Nor any place be empty quite ;
Therefore I think my breast hath all
Those pieces still, though they be not unite ;
And now, as broken glasses show
A hundred lesser faces, so
My rags of heart can like, wish, and adore,
But after one such love, can love no more.

17 July 2008

Rilke Rawks

here's the thing about rilke: he wrote so much good stuff that
it's impossible to play favorites or to choose just one poem that speaks for his entire body of work.
nevertheless, "the swan" is pretty much the perfect poem to me. it involves what i consider to be the greatest of all literary
symbols: the swan (see also the mythology behind leda and the swan and tennyson's "tithonus"); evolution; and finally, imagery of water
which adds a smooth feeling of descent after the awkward pace of the first two short stanzas. this poem is a veritable
trifecta of literary loveliness. translated into iambic pentameter - don't ask me how translators do that - rilke proves that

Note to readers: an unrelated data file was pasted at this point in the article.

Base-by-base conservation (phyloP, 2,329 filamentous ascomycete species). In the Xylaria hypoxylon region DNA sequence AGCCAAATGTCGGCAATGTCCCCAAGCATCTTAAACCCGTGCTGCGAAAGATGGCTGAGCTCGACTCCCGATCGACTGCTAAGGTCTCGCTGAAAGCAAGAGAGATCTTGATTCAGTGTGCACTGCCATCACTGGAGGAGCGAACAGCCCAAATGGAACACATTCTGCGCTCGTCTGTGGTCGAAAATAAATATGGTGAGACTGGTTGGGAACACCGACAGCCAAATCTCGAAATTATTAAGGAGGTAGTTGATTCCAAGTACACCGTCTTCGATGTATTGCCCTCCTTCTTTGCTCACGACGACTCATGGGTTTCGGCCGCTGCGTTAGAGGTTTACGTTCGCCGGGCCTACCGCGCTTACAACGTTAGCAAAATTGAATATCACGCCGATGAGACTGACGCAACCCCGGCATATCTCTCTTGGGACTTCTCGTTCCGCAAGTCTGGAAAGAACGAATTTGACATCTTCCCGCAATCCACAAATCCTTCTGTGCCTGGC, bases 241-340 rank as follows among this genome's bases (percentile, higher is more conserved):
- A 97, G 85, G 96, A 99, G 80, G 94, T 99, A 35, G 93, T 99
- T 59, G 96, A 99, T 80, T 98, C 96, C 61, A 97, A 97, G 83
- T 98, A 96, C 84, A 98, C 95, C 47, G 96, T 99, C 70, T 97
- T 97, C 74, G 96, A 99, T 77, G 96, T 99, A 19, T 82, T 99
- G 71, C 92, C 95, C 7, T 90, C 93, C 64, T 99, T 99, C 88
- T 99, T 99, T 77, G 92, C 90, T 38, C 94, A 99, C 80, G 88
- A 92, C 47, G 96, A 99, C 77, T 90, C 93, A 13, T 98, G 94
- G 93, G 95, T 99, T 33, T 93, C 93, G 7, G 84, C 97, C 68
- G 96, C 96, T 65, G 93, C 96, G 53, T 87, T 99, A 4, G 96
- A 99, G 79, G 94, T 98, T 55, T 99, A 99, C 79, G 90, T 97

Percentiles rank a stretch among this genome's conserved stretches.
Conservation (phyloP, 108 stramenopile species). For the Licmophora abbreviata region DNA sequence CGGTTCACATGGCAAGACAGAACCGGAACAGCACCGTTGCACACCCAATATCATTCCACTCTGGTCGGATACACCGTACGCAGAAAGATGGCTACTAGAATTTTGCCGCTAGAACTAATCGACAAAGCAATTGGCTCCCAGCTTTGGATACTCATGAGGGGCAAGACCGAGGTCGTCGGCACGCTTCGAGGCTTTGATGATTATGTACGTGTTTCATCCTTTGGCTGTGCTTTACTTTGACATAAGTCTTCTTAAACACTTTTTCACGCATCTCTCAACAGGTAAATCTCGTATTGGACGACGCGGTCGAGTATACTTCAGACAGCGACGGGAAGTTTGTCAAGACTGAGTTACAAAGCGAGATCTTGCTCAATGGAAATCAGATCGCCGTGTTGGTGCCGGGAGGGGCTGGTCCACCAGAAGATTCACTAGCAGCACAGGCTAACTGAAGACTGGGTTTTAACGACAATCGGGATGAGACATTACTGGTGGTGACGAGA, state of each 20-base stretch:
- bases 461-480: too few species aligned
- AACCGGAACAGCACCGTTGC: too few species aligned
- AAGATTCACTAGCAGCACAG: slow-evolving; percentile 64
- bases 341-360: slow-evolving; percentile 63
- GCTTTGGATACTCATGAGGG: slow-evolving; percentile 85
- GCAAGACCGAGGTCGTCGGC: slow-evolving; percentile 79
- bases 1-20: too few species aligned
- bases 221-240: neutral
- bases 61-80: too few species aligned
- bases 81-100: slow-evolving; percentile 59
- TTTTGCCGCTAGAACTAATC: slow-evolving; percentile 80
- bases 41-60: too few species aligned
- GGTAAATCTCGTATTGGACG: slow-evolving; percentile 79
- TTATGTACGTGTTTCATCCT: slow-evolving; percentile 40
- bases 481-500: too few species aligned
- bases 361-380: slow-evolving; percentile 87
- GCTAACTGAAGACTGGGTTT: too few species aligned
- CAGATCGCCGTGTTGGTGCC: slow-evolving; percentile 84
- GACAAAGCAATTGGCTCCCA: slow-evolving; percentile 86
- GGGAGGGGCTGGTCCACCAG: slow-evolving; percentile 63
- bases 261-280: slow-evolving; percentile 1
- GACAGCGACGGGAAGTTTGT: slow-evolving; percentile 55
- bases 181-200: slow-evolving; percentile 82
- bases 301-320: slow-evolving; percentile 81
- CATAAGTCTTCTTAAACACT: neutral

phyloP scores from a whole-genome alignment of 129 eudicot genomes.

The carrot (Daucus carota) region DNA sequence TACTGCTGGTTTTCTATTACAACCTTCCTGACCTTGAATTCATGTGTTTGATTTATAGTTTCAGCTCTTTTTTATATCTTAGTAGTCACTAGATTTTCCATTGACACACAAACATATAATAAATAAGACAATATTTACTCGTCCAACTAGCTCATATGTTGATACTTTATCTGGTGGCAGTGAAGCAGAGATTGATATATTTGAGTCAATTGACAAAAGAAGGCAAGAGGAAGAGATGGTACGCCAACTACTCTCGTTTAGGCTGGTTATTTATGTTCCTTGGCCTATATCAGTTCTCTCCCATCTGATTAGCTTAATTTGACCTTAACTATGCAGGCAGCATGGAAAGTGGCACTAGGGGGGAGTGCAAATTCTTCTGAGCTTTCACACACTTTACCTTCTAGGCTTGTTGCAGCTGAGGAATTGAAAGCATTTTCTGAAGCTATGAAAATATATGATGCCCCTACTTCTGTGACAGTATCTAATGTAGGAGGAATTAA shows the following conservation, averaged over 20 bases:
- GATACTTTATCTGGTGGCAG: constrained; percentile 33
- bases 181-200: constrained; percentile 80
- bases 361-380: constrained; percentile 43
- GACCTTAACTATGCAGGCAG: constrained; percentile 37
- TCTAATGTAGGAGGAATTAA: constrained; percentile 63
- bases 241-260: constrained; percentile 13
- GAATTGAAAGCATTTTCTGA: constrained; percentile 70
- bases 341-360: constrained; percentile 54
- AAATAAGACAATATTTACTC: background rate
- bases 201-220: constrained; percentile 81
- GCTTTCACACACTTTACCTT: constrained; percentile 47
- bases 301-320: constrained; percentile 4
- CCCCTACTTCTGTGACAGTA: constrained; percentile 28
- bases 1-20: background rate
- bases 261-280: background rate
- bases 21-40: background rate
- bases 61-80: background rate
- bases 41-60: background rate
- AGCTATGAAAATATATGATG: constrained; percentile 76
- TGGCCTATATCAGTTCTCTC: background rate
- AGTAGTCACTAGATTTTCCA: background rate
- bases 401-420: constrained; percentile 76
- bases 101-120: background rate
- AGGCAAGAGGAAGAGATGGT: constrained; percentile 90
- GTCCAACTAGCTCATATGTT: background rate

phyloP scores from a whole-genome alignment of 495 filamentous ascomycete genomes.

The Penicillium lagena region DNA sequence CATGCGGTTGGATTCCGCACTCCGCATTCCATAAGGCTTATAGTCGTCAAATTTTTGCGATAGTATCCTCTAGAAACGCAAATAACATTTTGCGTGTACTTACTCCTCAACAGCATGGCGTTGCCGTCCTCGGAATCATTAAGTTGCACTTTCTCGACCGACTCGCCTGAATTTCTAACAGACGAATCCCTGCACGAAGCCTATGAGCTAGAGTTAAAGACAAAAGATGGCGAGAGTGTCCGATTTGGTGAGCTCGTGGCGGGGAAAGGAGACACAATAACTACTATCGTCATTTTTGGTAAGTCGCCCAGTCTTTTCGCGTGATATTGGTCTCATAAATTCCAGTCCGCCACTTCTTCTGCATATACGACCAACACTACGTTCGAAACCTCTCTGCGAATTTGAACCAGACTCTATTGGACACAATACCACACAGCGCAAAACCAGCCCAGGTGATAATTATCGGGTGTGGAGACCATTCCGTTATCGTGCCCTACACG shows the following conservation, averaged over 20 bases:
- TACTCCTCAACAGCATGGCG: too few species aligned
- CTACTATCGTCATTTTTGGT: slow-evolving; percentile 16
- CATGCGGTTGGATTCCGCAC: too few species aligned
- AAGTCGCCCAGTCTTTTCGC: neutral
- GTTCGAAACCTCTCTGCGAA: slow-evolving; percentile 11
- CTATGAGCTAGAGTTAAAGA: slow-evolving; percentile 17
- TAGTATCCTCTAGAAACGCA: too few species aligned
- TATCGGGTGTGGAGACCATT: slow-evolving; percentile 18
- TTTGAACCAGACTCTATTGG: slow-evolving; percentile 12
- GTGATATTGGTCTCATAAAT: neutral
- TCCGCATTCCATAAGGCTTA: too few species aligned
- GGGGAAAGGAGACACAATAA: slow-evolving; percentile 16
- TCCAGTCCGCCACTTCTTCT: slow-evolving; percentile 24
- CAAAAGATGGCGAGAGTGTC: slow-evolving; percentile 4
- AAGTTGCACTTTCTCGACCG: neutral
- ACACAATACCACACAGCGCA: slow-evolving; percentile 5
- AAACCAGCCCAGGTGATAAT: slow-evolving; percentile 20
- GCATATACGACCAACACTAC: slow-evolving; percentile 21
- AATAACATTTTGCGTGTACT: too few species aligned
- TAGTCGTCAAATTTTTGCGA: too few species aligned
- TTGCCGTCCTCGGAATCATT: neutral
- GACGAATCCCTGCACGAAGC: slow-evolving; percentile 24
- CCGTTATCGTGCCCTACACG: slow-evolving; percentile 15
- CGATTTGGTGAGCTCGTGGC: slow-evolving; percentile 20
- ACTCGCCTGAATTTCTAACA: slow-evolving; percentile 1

the standard metre of the english language is a mere trifle to his brilliant pate. it's poetry like this that makes me feel
like life is worth living on even the darkest of days when people like nora roberts seem to pervade bestseller lists.

Rainer Maria Rilke

"The Swan"

This laboring through what is still undone,
as though, legs bound, we hobbled along the way,
is like the akward walking of the swan.

And dying-to let go, no longer feel
the solid ground we stand on every day-
is like anxious letting himself fall

into waters, which receive him gently
and which, as though with reverence and joy,
draw back past him in streams on either side;
while, infinitely silent and aware,
in his full majesty and ever more
indifferent, he condescends to glide.

Translated by Stephen Mitchell